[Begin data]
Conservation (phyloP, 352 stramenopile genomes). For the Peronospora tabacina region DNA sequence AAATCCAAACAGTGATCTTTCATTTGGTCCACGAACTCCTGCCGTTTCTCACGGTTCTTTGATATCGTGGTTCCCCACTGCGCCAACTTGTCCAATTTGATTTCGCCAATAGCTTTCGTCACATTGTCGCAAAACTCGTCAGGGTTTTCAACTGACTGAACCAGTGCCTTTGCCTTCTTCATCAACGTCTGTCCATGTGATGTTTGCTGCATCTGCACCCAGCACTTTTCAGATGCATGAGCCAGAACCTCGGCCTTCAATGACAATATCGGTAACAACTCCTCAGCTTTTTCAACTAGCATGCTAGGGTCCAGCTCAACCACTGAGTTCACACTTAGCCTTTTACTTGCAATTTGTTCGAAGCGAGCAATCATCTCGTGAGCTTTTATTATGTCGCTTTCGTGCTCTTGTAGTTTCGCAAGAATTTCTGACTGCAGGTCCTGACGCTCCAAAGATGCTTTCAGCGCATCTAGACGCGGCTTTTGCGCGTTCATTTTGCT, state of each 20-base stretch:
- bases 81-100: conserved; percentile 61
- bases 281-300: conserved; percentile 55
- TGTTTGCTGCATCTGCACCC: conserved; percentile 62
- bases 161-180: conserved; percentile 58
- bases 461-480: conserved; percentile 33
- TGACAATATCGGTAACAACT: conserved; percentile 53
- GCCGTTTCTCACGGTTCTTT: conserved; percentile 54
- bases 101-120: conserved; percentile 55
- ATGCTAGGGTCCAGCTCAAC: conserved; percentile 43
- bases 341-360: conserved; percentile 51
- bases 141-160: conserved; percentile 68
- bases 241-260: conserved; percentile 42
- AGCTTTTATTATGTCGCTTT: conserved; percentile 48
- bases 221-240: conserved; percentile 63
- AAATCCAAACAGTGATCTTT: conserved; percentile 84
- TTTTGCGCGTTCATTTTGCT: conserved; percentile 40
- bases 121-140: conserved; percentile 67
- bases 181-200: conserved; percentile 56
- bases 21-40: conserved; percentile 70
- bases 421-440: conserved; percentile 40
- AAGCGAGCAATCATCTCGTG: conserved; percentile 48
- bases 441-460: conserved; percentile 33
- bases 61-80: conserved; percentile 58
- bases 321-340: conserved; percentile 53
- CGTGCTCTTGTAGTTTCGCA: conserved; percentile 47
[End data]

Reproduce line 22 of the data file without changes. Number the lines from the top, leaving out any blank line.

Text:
- AAGCGAGCAATCATCTCGTG: conserved; percentile 48